Your next local beat reporter might be an algorithm.
This week, General Electric's
Nine markets will host the service initially, including New York, Los Angeles, and Chicago. And that's likely to be troubling for ink-stained old media such as New York Times
"Their valuations are incredibly low and it's because they're moving in the wrong direction, in terms of strategy," Josephson said in an interview earlier this week.
The rise of the curators
So what's the right direction? "I talk with a lot of newspapers and they know that they need to get more local," Josephson said. He's talking about news breaking hundreds of feet away from you, in your neighborhood.
I can see the merit to that. But is sourcing via blogs and social media really a good idea? Sure. Twitter is a terrific tool and could even become a crude wire service. And user-generated content makes news all the time. NBC's first shots of the recent "Miracle on the Hudson," in which a pilot safely guided a US Airways jet to an emergency water landing off of Manhattan, were supplied by a viewer, said Brian Buchwald, NBC's senior vice president of local integrated media, in a recent interview.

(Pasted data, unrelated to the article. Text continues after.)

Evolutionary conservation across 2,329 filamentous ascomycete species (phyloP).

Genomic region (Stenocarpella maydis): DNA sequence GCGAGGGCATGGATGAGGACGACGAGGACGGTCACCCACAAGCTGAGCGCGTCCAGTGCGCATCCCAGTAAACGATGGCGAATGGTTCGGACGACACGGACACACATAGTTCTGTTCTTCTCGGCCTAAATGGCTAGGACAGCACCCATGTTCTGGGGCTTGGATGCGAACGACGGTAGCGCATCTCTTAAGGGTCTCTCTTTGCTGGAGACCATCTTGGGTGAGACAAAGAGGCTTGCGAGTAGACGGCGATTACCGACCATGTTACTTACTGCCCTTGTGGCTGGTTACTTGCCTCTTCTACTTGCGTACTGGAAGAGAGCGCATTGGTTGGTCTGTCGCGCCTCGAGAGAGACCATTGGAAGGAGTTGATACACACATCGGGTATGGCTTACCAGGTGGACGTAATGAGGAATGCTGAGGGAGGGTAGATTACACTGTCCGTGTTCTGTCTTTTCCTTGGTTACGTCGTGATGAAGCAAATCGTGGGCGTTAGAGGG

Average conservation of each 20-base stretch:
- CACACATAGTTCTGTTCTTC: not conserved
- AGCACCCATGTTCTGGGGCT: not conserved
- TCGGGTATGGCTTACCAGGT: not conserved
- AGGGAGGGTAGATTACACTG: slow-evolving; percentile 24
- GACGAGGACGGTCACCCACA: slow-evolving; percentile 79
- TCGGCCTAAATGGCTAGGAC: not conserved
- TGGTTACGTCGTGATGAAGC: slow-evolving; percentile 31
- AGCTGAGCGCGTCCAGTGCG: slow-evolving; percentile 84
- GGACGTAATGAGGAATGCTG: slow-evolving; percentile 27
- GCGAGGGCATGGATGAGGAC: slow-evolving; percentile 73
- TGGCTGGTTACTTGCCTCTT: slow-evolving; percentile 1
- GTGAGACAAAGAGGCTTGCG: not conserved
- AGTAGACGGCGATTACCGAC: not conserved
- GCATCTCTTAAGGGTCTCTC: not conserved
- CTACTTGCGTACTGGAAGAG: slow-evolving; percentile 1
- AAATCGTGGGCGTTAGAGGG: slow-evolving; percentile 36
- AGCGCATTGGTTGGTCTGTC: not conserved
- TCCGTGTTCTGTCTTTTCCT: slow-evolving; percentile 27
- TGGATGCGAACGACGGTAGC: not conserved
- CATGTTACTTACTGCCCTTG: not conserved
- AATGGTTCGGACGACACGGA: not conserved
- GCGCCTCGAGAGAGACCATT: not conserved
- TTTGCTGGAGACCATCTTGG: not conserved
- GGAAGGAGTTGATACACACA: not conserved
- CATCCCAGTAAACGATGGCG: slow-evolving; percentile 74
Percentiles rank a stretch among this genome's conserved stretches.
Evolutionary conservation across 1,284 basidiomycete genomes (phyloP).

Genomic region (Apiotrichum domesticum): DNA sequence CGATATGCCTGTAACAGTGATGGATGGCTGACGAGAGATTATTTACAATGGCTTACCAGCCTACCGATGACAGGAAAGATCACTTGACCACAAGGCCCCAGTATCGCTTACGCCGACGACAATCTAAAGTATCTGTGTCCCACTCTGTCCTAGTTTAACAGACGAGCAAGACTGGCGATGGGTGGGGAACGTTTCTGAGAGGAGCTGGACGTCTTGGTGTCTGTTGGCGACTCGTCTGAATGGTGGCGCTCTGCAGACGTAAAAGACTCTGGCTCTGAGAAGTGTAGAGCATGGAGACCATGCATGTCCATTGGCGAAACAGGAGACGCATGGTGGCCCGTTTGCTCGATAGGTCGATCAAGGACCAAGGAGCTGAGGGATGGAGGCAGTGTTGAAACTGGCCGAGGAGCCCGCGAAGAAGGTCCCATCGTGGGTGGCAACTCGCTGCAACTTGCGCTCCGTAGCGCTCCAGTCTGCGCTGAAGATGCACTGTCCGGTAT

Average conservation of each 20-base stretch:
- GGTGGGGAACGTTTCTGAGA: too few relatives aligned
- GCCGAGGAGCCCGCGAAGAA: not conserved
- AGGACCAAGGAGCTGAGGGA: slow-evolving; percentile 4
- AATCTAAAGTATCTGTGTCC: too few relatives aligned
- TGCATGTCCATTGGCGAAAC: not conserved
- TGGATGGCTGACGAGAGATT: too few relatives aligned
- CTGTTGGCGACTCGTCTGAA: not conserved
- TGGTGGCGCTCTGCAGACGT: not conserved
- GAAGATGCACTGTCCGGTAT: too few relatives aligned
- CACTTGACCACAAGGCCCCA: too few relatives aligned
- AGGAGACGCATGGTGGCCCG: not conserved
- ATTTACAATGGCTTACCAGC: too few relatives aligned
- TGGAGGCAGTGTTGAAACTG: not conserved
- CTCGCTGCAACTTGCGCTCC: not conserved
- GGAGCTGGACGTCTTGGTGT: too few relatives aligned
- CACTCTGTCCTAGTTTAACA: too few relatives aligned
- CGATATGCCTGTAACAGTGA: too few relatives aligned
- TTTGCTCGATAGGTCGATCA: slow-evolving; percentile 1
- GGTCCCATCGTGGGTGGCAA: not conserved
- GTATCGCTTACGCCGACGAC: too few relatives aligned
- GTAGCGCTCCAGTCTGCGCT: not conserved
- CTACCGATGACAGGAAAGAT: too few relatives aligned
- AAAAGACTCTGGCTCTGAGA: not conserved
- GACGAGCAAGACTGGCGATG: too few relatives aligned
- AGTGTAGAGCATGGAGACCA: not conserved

Outside.in's emergence comes at an interesting time. Earlier today, Gannett
Josephson is quick to point out that his firm is partnering with newspapers. He believes they can use technology to improve profits but, as a writer and former reporter, I find his plan chilling. Josephson envisions papers keeping a skeleton staff of, say, three to be feed "curators," as he calls them, because Outside.in aggregates by locale rather importance. Adding a human element would insure that the most important hyperlocal news led each feed.
I can't argue with the logic, though. We know from The Huffington Post that content aggregation works. And we know from Google
Prepare yourself, Fool. The local media revolution will be automated.
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